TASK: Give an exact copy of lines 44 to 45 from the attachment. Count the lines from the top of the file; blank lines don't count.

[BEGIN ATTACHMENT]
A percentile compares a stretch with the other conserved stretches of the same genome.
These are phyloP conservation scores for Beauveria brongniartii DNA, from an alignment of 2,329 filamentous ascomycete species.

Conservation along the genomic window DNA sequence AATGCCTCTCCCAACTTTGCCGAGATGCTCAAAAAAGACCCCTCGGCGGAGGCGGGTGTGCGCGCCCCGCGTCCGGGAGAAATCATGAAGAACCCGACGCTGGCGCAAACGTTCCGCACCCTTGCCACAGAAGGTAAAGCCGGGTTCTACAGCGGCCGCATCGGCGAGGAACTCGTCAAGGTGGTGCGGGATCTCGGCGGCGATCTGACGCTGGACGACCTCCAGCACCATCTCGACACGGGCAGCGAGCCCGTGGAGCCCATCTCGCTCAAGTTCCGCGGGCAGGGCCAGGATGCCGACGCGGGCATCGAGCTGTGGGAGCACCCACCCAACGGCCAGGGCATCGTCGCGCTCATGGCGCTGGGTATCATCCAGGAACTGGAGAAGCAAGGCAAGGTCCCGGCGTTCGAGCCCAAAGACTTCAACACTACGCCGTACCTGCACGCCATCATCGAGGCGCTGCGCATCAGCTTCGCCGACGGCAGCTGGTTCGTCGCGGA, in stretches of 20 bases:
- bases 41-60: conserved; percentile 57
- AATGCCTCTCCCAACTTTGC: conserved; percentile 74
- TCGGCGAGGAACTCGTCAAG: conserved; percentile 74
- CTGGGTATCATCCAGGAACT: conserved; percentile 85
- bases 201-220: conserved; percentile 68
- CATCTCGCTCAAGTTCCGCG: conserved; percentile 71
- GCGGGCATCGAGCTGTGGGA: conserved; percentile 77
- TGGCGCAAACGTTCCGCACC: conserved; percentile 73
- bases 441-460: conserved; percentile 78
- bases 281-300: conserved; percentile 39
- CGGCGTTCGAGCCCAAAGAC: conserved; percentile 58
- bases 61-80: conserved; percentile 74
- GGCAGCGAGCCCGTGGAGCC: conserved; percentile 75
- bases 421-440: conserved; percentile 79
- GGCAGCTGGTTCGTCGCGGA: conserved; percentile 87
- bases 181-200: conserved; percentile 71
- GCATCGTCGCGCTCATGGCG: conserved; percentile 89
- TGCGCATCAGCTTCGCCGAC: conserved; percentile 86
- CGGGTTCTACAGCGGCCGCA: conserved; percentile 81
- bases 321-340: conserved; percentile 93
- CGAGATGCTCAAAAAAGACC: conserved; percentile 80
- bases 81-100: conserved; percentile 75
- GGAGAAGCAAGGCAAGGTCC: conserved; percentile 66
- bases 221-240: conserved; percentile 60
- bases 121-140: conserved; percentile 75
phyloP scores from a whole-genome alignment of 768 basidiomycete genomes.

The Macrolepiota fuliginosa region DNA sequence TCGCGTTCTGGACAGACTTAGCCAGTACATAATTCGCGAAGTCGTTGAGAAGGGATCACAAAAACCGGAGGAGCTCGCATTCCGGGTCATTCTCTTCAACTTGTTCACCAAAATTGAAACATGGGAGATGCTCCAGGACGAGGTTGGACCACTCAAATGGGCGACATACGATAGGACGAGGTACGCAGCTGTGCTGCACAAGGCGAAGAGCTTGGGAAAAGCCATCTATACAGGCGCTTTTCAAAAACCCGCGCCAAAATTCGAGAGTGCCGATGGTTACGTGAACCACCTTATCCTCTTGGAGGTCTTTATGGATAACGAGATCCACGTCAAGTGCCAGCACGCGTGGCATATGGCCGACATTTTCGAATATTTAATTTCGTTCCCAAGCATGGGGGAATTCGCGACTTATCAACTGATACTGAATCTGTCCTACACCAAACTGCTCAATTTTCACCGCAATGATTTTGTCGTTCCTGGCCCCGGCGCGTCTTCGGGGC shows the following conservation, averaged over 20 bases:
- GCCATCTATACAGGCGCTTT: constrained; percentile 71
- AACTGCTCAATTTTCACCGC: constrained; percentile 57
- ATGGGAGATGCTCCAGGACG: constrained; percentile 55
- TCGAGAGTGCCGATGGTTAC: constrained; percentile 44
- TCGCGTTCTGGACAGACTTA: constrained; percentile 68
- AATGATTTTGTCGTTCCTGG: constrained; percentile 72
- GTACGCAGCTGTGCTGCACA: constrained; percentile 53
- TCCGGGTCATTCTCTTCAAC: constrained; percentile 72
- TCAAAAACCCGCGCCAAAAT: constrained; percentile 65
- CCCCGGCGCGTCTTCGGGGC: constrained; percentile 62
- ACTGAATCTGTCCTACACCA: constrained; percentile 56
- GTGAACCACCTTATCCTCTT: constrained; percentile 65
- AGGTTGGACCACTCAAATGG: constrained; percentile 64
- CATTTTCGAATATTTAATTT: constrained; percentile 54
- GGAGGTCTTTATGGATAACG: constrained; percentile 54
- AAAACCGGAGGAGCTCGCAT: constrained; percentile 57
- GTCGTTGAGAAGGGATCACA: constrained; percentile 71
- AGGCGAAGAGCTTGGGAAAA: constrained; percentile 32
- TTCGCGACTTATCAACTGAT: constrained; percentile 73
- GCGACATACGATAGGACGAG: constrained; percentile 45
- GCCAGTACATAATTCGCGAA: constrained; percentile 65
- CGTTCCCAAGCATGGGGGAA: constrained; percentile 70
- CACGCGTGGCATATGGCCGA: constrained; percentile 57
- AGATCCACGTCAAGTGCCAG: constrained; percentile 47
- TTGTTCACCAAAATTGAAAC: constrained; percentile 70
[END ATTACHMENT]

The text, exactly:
- CATTTTCGAATATTTAATTT: constrained; percentile 54
- GGAGGTCTTTATGGATAACG: constrained; percentile 54